Photo: Pepijn Schmitz (Flickr)
Your body uses three senses to keep you balanced–to tell you what’s up and down.
One of the senses is your eyes. They tell you how you’re oriented with the world around you. Then there’s your body sense. It’s the seat-of-the-pants pressure you feel in your muscles and joints from gravity and movement.
Finally, there are the semi-circular canals of your inner ears. These canals are lined with tiny hairs and filled with liquid. When you move, the fluid bends the hairs, and they tell your brain what’s happening.
But if you lose your visual clues, the other senses can trick you. It’s called spatial disorientation, or vertigo.
Consider a pilot who’s flying in clouds, so she has no visual clues. She enters a left turn, and her inner ears say “you’re turning.” But soon the fluid settles down, and the hairs stop moving. The pilot is still in the turn, but her ears say she’s flying straight.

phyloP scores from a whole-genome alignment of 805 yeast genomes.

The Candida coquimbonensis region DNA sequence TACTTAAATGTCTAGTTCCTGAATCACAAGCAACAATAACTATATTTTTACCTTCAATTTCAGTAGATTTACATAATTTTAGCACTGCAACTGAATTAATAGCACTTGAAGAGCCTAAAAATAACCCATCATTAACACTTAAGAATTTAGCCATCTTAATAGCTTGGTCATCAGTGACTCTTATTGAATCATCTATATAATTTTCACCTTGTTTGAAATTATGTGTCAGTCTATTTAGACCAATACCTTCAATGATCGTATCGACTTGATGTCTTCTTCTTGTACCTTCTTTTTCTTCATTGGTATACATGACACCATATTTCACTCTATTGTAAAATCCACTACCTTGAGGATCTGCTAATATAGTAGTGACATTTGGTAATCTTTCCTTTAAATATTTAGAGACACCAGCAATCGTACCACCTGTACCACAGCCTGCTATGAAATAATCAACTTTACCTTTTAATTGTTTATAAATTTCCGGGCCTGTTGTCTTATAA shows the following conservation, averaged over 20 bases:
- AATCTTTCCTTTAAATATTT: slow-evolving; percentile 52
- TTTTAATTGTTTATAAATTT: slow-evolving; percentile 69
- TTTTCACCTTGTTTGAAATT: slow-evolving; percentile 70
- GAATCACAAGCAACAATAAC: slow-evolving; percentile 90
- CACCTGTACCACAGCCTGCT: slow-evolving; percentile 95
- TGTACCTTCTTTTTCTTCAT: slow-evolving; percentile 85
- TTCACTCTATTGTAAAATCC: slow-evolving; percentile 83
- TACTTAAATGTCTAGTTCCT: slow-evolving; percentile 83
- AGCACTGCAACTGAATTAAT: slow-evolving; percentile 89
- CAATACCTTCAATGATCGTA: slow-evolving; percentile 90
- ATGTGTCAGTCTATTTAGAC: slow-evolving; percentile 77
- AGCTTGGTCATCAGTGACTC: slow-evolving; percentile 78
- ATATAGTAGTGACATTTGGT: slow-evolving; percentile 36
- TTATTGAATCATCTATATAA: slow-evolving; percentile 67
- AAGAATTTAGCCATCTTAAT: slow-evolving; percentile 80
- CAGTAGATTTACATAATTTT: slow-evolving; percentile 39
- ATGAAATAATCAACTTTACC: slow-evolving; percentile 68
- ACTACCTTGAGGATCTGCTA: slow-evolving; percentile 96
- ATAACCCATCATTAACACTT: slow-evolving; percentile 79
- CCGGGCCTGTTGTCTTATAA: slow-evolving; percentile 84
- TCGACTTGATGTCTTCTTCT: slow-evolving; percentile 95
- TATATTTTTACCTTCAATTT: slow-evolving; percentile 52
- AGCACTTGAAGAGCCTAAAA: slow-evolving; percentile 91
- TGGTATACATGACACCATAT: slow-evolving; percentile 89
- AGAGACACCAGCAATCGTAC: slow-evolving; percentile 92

And her body sense won’t help. Without visual clues, it might think the g-forces of the turn are caused by a climb. So now the pilot’s ears and body sense are telling her different things, and both are probably wrong.
Scuba divers can have this same dangerous confusion in murky water, and avalanche victims–buried in snow–may not know which way to start digging.
So when the body lies, other signals must be used. Pilots rely on instruments, divers follow their air bubbles to the surface, and a little spit will tell the avalanche victims which way is up.